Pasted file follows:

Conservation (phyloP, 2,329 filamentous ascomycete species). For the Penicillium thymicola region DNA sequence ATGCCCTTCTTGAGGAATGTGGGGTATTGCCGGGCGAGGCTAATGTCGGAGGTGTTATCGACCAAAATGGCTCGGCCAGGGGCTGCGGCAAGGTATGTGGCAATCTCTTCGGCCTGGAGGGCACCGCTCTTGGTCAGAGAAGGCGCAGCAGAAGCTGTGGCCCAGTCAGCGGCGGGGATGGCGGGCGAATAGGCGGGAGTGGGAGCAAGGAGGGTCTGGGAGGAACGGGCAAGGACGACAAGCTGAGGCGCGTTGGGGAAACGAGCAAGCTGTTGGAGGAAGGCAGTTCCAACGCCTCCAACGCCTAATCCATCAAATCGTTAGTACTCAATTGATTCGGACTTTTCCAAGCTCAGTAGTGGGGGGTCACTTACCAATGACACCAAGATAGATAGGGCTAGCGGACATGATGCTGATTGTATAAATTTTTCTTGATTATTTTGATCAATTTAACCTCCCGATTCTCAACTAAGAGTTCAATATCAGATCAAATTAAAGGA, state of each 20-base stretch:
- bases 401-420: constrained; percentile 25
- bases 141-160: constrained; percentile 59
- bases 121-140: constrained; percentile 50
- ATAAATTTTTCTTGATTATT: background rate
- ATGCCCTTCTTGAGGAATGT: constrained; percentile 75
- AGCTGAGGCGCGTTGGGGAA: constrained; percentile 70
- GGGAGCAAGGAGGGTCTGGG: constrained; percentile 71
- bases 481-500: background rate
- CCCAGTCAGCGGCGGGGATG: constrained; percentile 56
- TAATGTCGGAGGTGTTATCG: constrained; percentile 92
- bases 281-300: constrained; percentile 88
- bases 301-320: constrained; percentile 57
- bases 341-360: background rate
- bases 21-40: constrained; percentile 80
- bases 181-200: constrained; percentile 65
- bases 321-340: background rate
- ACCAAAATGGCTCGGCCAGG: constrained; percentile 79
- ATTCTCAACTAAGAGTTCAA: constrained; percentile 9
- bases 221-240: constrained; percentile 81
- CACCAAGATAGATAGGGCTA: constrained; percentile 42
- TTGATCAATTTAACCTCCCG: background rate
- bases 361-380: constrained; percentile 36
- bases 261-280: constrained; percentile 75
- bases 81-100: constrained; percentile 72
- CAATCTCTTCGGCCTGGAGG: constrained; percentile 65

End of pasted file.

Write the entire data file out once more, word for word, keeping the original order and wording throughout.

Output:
Conservation (phyloP, 2,329 filamentous ascomycete species). For the Penicillium thymicola region DNA sequence ATGCCCTTCTTGAGGAATGTGGGGTATTGCCGGGCGAGGCTAATGTCGGAGGTGTTATCGACCAAAATGGCTCGGCCAGGGGCTGCGGCAAGGTATGTGGCAATCTCTTCGGCCTGGAGGGCACCGCTCTTGGTCAGAGAAGGCGCAGCAGAAGCTGTGGCCCAGTCAGCGGCGGGGATGGCGGGCGAATAGGCGGGAGTGGGAGCAAGGAGGGTCTGGGAGGAACGGGCAAGGACGACAAGCTGAGGCGCGTTGGGGAAACGAGCAAGCTGTTGGAGGAAGGCAGTTCCAACGCCTCCAACGCCTAATCCATCAAATCGTTAGTACTCAATTGATTCGGACTTTTCCAAGCTCAGTAGTGGGGGGTCACTTACCAATGACACCAAGATAGATAGGGCTAGCGGACATGATGCTGATTGTATAAATTTTTCTTGATTATTTTGATCAATTTAACCTCCCGATTCTCAACTAAGAGTTCAATATCAGATCAAATTAAAGGA, state of each 20-base stretch:
- bases 401-420: constrained; percentile 25
- bases 141-160: constrained; percentile 59
- bases 121-140: constrained; percentile 50
- ATAAATTTTTCTTGATTATT: background rate
- ATGCCCTTCTTGAGGAATGT: constrained; percentile 75
- AGCTGAGGCGCGTTGGGGAA: constrained; percentile 70
- GGGAGCAAGGAGGGTCTGGG: constrained; percentile 71
- bases 481-500: background rate
- CCCAGTCAGCGGCGGGGATG: constrained; percentile 56
- TAATGTCGGAGGTGTTATCG: constrained; percentile 92
- bases 281-300: constrained; percentile 88
- bases 301-320: constrained; percentile 57
- bases 341-360: background rate
- bases 21-40: constrained; percentile 80
- bases 181-200: constrained; percentile 65
- bases 321-340: background rate
- ACCAAAATGGCTCGGCCAGG: constrained; percentile 79
- ATTCTCAACTAAGAGTTCAA: constrained; percentile 9
- bases 221-240: constrained; percentile 81
- CACCAAGATAGATAGGGCTA: constrained; percentile 42
- TTGATCAATTTAACCTCCCG: background rate
- bases 361-380: constrained; percentile 36
- bases 261-280: constrained; percentile 75
- bases 81-100: constrained; percentile 72
- CAATCTCTTCGGCCTGGAGG: constrained; percentile 65